Karnataka State Pollution Control Board (KSPCB) has proposed to set up a permanent Ambient Air Quality Monitoring Station in Mysore to monitor air quality round-the-clock. Once the Mysore City Corporation gives its approval, it will be installed near the Town Hall. The proposed Station will be similar to the one already set up in the Majestic area in Bangalore.
People’s participation plays a major role in protecting and conserving the environment, says K. Raju Thylur, Deputy Environmental Officer of KSPCB in Mysore.
"Mysore, a heritage city, is facing a technology boom since few decades, resulting in increa-sing population, vehicles and industries. The city is developing rapidly these days as more new private and MUDA approved layouts and apartments are coming up. Earlier it was not so. There were not many high-rise buildings and the pollution level was also under control," he adds.
The existing infrastructure is not able to meet the growing demand. This has resulted in traffic congestion, increase in drinking water demand, waste water discharge as well as health damaging pollutants. It is observed that pollution is more during Deepavali.
The quantity of sewage generated in the city has doubled compared to what it was a few decades ago. The stagnation of sewage in open areas and also the release of the sewage into the lakes are harming city's environment.
Today, Mysore city generates 350 tones of municipal solid waste, which was 250 tons a few years ago. It is high time that people segregate the daily generated wastes at the source itself before handing it over to the Corporation garbage collectors. Municipal solid wastes are of two types — Bio-degradable (organic matters like vegetable wastes and left-over food) and non-bio degradable (plastics, glass and other materials). If this is practis-ed, it will be quite helpful for the City Corporation to dispose of the solid wastes in accordance with the Municipal Solid Waste Management Rules.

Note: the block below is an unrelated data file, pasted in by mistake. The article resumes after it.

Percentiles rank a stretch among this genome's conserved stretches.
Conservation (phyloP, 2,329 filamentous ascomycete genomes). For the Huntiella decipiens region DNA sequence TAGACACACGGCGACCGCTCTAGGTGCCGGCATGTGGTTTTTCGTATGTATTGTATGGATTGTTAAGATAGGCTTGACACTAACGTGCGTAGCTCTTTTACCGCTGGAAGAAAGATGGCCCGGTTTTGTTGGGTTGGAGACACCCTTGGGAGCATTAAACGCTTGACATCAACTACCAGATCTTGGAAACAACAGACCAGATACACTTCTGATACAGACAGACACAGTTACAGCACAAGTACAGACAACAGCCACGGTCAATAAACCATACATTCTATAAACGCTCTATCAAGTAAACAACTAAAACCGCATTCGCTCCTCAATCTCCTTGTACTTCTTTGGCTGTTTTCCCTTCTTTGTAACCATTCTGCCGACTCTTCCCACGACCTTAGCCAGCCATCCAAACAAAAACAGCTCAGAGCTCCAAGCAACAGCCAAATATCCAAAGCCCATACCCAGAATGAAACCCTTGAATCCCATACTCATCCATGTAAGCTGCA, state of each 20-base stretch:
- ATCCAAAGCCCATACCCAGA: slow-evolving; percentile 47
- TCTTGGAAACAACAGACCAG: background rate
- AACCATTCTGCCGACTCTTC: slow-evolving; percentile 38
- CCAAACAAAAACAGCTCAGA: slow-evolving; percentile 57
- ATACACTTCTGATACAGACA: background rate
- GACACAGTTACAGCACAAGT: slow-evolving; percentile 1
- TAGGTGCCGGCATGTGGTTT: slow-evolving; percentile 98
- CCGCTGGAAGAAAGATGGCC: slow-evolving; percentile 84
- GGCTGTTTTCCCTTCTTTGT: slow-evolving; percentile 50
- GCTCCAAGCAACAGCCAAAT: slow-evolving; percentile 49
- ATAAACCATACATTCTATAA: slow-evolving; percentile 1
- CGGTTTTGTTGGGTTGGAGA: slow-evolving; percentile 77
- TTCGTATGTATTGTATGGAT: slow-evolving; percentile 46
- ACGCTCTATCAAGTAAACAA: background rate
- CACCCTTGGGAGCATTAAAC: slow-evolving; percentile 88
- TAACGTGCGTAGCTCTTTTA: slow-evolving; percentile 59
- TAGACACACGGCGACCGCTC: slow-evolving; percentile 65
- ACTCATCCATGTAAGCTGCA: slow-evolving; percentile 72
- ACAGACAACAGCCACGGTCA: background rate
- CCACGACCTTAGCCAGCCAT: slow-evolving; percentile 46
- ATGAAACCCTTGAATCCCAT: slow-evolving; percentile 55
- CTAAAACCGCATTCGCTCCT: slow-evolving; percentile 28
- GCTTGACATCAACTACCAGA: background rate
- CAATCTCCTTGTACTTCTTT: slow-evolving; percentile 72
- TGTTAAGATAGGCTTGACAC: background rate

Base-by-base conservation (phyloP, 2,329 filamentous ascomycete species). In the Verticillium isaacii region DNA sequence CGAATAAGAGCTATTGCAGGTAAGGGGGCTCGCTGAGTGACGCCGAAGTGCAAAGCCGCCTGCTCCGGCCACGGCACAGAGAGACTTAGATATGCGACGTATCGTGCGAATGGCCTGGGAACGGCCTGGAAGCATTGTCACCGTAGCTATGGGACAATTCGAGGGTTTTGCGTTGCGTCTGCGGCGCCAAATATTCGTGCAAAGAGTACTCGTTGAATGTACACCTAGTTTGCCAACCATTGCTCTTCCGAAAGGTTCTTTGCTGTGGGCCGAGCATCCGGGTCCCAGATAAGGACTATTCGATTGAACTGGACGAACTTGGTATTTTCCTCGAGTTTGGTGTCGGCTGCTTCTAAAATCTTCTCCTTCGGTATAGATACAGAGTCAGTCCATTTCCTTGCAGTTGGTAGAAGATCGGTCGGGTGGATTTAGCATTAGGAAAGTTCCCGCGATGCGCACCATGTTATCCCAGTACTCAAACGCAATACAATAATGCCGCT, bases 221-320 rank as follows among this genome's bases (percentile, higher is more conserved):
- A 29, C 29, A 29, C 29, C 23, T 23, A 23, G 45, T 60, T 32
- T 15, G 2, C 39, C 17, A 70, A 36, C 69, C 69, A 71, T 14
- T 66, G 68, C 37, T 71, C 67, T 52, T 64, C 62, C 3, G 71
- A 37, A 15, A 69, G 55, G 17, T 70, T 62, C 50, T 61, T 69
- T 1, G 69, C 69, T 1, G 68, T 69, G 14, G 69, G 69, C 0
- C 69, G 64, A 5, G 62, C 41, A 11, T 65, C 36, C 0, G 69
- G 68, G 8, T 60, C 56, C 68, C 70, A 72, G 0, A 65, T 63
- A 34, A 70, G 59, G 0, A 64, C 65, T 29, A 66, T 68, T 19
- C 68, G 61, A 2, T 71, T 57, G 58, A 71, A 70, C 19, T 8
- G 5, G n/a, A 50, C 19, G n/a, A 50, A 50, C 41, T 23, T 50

Bio-medical waste is the other major environmental problem. Government and private hospitals should dispose the waste properly, but some hospitals dispose the bio-medical wastes like syringes, used glucose bottles, bandages, cotton swabs, out-dated medicines directly outside, in the open garbage. This is a dangerous practice as this will get easily mixed with the regular domestic wastes which are picked by the rag-pickers.
Even traffic signal lights too cause air pollution. Whenever the vehicles stop at the traffic signals, majority of the drivers press the accelerator to keep the engine running, emitting more smoke from the vehicles resulting in increasing air pollution. Changing of traffic lights should be managed scientifically; the waiting time at the traffic signals should be reduced so that vehicles can pass without waiting for a second signal.